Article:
Even though an official and formal dialogue is yet to be made, the Indian Government has raised concerns over such issues in the newly developed constitution of Nepal. India, the largest neighbor to Nepal, has been concerned of the newly adopted constitution because the agitation led by the Madhesis community against the constitutional provisions, have led to various issues for India too, which in the long run might affect various aspects of India-Nepal relations, such as trade, oil supplies, and tourism. The agitation has been spread into violence between the Nepalese State police and the Madhesis, leading to the deaths of almost 40-50 people in a short span of 10 days. The Madhesis along the border areas have claimed the constitution to be an ‘arbitrary demarcation of boundaries’. The agitation near the Nepal-Bihar border has also led to deaths of several people amongst the protesters.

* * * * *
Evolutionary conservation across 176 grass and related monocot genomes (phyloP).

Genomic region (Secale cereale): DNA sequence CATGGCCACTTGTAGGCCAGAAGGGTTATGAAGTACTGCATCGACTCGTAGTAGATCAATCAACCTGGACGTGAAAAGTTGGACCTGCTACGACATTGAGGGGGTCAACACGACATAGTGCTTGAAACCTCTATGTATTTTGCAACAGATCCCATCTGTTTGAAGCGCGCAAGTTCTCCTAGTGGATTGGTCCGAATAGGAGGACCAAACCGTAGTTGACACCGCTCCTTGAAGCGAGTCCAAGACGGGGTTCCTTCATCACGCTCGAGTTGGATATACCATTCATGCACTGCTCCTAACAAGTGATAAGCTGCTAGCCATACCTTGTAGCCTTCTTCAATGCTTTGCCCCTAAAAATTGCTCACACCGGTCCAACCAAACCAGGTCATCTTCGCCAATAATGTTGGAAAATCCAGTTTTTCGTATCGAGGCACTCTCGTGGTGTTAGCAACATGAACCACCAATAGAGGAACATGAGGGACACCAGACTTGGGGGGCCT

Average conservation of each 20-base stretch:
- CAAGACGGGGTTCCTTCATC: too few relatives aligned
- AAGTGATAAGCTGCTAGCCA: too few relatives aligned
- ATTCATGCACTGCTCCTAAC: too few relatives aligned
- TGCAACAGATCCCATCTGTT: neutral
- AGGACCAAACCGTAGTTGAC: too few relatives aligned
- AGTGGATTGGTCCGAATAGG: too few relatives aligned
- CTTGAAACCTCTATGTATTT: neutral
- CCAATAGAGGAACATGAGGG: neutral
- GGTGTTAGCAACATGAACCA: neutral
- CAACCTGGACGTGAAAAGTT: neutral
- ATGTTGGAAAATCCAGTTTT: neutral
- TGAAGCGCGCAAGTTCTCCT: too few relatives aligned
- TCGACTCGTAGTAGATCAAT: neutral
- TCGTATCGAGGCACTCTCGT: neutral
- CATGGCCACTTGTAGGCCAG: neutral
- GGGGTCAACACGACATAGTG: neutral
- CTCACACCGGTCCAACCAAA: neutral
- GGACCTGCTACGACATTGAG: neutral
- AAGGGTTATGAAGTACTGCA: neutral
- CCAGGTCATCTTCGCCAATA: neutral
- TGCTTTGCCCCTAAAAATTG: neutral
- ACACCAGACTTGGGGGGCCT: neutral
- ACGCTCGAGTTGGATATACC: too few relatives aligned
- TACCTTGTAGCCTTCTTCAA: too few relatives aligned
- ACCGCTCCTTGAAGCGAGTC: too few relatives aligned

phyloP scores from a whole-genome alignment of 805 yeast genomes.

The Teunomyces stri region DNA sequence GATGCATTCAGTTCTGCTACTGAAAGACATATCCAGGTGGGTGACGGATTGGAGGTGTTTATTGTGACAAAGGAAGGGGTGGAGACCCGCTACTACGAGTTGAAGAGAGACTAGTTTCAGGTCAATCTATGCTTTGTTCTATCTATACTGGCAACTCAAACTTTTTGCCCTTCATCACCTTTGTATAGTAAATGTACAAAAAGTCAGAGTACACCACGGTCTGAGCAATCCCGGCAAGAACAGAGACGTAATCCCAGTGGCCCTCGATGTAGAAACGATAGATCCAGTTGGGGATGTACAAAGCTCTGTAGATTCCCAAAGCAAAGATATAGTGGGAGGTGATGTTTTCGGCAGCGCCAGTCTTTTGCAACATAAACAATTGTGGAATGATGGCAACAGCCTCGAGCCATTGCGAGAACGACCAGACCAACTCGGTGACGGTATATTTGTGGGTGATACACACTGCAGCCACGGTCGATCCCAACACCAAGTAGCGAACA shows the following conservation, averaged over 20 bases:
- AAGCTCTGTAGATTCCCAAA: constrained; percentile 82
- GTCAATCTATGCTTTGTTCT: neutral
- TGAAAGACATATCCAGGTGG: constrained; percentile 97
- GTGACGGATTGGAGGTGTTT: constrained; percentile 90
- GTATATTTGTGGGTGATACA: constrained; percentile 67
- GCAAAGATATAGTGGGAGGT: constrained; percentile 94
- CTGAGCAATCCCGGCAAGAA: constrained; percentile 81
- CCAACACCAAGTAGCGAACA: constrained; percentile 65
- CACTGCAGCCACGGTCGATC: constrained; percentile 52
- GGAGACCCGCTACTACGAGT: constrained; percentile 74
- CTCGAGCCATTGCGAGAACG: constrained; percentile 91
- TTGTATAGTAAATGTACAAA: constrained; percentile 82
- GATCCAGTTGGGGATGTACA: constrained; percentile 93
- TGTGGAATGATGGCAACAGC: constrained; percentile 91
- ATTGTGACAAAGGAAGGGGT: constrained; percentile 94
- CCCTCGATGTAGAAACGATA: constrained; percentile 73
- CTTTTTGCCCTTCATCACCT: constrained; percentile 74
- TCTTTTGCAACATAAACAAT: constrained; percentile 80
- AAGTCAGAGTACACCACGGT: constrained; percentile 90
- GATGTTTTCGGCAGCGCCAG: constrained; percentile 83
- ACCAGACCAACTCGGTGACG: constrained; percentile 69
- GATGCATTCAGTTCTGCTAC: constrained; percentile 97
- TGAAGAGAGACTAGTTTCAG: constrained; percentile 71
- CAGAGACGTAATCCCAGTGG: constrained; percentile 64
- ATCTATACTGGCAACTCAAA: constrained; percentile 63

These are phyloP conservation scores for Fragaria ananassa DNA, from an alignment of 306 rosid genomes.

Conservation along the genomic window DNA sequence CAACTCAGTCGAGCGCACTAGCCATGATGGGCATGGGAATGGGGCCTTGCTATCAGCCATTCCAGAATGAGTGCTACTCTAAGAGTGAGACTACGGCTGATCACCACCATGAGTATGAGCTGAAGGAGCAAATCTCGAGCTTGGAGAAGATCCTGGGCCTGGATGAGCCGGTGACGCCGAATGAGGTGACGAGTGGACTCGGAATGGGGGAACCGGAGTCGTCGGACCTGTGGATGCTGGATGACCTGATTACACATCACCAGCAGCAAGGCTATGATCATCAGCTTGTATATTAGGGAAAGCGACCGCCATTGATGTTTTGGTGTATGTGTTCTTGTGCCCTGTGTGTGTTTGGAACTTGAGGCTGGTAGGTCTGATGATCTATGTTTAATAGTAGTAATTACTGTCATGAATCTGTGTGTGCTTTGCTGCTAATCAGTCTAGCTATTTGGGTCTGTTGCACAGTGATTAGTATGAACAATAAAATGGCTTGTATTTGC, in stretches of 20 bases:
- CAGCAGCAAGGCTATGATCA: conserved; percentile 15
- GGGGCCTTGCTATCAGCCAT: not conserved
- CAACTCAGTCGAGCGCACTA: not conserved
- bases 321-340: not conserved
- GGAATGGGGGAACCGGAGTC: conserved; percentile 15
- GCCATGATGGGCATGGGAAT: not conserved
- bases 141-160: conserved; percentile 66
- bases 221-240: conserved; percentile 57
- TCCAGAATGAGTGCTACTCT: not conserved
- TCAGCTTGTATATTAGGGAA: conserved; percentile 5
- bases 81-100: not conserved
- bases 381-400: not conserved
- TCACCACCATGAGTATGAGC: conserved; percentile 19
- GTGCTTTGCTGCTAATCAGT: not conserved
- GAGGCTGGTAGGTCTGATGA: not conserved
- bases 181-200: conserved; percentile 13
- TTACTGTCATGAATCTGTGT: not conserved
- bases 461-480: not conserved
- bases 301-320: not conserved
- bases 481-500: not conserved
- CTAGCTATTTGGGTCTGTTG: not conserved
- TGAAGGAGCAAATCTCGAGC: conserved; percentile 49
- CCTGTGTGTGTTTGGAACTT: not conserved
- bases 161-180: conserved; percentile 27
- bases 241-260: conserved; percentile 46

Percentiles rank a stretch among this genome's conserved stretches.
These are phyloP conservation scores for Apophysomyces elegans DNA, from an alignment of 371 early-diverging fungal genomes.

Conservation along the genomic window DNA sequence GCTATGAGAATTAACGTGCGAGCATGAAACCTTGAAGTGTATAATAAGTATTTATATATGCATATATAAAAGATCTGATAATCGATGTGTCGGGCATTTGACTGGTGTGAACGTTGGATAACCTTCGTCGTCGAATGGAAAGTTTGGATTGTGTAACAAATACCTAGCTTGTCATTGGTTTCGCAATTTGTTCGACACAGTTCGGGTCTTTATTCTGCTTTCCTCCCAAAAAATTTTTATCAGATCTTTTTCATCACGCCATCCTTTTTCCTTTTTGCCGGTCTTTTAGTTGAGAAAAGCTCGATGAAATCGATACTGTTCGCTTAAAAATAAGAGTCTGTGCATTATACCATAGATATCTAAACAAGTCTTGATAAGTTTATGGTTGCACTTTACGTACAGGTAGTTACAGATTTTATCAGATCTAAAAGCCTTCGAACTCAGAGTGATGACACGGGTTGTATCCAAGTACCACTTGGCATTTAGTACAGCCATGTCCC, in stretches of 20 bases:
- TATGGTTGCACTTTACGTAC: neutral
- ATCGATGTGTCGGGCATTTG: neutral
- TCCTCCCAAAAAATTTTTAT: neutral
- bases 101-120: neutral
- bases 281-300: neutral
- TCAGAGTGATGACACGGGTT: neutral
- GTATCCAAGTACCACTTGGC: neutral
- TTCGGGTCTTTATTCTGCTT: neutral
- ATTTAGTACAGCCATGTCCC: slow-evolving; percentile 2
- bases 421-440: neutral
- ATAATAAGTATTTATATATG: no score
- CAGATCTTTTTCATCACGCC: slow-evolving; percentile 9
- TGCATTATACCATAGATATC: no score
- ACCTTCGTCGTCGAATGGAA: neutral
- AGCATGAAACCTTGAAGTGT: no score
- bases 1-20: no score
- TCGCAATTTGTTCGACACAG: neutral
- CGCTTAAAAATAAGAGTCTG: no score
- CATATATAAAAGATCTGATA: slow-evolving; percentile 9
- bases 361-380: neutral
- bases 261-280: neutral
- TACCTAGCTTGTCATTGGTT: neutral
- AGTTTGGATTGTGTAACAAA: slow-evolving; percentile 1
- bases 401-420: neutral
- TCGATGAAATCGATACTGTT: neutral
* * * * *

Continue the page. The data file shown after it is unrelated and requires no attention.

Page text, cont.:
It can be said that the constitution is not just an instrument for  governing the Nepalese State, but has been objectified with a certain socio-political move. President Ram Baran Yadav, himself is from the Madhesis community, but still, there exist so many discriminatory Articles as against the Madhesis community, and especially against their representation in the State public services and constitutional positions. It is not just these communities who have raised concerns against these issues within the constitution. But there have been various other ethnic groups which have been affected due to the biased provisions. The Indian government has raised concerns over all the issues of the communities near the border area. They have also requested the Nepalese government to make amendments regarding the issues like representation of the various communities in the State machinery and amend such provisions which eventually might neglect such communities in the public. A request has also been made to stabilize the adjoining border areas and cautioned the neighbor that instances of violence must be avoided. Even before the constitution finally  promulgated on September 20th, 2015, India has been reminding Nepal to have mechanisms to hear and fan out the grievances of the 2/3rd of its population through its institutional recourses.